Alfalfa Insect and Nutrient Management

Jun 06, 2023

Cutting Alfalfa

Written by Agronomy Manager, Bryan Hoffman.

Last year I wrote about this same topic. However, with the current value of alfalfa being quite high I thought it was a very timely subject again. A couple of the pests to watch for are alfalfa weevil and aphids. Scouting for these insects is a must and your Farmers Pride Agronomist can help you look at your alfalfa fields for any pest presence and if a spray application is warranted.
When we look at regrowth and helping alfalfa produce tons per acre, we have some programs that have been very beneficial in the past. Making a dry fertilizer application after the first cutting is one that is commonly used. Appling 5 gallons of Triple Nickel (8-20-5-5-.5) and ½ pint of 10% Liquid Boron with 15 gallons of water per acre to enhance regrowth after the first cutting. Another nutritional option to consider is a bio stimulant fertilizer, called Kriss, which has a 5-8-4 analysis and combines seaweed extracts and plant-based amino acids to help drive yield, increase feed quality, and defend against plant stress. Using a biological called Ascend SL that has gibberellic acid can help boost the plants regrowth.
We have talked for years about plant health with a fungicide in other crops like corn and soybeans, it only stands to reason that the addition of one in alfalfa (a plant that the leaf quality determines the hay quality) would be beneficial also.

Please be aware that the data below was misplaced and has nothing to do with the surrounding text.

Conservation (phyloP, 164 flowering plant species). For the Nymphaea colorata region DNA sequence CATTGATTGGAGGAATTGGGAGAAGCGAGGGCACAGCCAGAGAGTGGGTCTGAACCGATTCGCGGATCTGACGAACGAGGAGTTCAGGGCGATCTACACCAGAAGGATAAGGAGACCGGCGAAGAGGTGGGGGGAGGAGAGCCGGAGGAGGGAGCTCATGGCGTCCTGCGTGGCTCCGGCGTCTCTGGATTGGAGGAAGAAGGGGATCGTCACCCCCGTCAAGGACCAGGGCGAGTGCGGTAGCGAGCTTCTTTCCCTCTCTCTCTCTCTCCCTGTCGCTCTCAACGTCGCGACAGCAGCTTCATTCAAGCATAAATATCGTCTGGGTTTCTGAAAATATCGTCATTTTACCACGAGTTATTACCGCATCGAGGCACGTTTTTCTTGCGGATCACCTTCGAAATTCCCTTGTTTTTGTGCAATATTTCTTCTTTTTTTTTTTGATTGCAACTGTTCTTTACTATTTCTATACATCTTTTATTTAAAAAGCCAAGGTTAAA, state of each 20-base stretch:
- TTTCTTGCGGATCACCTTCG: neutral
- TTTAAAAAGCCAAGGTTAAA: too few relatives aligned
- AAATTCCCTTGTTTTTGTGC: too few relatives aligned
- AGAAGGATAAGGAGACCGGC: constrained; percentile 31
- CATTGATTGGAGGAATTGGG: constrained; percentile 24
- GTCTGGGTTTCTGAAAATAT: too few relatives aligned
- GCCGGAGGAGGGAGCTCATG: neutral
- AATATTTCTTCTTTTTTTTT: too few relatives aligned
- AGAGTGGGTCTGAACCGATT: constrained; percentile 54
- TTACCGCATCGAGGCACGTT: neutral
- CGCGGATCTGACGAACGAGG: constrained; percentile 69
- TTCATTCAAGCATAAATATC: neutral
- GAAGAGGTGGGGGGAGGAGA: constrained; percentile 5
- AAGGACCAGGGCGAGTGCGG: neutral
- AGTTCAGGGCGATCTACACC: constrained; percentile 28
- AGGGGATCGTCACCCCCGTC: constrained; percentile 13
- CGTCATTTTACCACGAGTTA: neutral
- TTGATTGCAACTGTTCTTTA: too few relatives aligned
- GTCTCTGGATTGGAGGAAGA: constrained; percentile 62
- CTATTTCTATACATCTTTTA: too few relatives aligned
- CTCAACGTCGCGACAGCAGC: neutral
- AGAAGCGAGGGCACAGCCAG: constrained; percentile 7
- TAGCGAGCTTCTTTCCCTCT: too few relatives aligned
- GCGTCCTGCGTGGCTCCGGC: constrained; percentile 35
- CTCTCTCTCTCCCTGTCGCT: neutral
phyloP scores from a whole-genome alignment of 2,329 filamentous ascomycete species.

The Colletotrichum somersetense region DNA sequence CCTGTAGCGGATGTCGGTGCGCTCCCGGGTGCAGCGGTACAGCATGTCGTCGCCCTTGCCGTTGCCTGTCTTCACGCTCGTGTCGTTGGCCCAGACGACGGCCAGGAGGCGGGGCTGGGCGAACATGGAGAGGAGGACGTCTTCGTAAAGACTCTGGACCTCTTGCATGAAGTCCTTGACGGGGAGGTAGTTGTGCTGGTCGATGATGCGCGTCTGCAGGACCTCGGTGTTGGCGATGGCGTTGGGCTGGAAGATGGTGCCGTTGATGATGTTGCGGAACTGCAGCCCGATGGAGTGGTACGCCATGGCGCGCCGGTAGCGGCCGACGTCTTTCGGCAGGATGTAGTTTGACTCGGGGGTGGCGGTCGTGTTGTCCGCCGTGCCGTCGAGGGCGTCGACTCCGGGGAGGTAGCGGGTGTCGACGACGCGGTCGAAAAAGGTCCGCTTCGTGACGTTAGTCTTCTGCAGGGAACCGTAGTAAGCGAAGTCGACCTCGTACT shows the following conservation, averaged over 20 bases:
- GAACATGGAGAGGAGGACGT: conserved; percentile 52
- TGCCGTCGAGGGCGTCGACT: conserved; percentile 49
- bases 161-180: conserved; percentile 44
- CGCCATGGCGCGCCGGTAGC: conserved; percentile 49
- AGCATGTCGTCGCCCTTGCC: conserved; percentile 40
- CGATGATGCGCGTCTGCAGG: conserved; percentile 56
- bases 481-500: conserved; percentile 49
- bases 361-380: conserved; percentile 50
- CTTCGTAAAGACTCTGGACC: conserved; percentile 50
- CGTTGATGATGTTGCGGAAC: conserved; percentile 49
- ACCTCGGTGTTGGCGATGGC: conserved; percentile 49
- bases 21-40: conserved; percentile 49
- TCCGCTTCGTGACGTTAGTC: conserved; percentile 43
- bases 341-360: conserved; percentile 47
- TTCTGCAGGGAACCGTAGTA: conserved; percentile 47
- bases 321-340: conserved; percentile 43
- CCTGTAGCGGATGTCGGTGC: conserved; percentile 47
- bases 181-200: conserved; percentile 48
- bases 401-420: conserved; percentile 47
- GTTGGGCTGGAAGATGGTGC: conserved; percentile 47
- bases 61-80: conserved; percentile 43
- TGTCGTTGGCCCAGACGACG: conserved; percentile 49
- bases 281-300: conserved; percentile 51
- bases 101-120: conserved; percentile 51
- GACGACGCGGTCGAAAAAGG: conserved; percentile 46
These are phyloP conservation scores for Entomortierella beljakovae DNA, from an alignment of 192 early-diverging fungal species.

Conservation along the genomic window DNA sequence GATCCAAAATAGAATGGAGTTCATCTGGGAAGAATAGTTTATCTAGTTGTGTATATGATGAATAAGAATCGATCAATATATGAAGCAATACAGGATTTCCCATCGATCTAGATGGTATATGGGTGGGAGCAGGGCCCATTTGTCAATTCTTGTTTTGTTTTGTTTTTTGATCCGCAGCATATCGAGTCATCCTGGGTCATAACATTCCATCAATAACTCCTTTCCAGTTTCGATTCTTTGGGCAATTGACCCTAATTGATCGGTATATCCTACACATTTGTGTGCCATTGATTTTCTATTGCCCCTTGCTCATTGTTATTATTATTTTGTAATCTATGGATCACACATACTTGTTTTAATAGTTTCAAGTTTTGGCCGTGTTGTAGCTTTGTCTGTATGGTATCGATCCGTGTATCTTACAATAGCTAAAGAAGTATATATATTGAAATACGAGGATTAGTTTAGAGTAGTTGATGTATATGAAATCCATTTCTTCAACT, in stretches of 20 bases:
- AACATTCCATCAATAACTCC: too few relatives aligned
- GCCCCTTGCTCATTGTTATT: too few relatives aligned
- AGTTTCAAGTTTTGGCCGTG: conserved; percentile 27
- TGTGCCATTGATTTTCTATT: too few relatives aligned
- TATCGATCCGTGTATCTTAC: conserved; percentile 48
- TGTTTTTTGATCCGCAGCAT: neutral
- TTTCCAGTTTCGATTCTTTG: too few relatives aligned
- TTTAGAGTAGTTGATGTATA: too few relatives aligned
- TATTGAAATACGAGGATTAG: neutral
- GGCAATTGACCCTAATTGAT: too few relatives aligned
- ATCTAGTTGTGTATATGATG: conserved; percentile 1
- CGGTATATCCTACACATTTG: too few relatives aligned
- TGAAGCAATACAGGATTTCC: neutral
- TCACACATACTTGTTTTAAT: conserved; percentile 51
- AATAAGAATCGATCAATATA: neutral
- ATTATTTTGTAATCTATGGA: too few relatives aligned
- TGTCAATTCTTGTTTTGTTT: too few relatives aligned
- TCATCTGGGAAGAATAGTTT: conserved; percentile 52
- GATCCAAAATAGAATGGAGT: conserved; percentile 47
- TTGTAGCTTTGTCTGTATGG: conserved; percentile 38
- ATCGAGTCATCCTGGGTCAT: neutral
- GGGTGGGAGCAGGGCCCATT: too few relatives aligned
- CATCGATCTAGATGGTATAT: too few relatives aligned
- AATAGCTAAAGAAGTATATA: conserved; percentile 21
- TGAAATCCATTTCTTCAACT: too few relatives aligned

UNL Extension offers the following advice on alfalfa scouting. Alfalfa weevil damage consists of small holes and interveinal feeding on the newest leaflets near the stem tips. The larvae are small (1/16 to 3/8 inch-long) and pale yellowish green, becoming a daker green when larger. These legless worms have black heads and a white stripe the length of the back. The alfalfa weevil larvae spend nearly all their time on the plant. They curl into a C-shape when disturbed. In the spring, pea aphids are often present in alfalfa fields at the same time as the alfalfa weevils. As aphids feed on alfalfa, they inject a toxin into the plant. This toxin can have damaging effects on plant growth. Once the alfalfa is high enough to use a sweep net, take a sample to establish whether weevils and aphids are present. If they are, randomly select at least five sapling sites from across the entire field.  At each site, gently pick or cut at least 10 alfalfa stems at ground level. Shake the larvae off the stems by beating the stems into a deep-sided bucket. Count the larvae and determine the average number of larvae per stem. Make sure to check for small larvae that may be enclosed in new, folded leaflets at the tips of the stems. Measure stem lengths and determine the average stem height.
Economic thresholds have been developed to aid decision making on alfalfa weevil control. These thresholds were derived by North Dakota State University entomologists (Beauzay et al. 2013) from a two-year study conducted at the UNL Eastern Nebraska Research, Extension and Education Center near Mead in 1990 and 1991 (Peterson et al. 1993). These guidelines can fluctuate depending on growing conditions and variety. Deciding whether to treat or re-sample depends on the average number of weevils per stem, the stem length, treatment costs, and the value of the alfalfa. When alfalfa reaches 50% or more bud stage, it may be more profitable to cut the alfalfa earlier than treat it.

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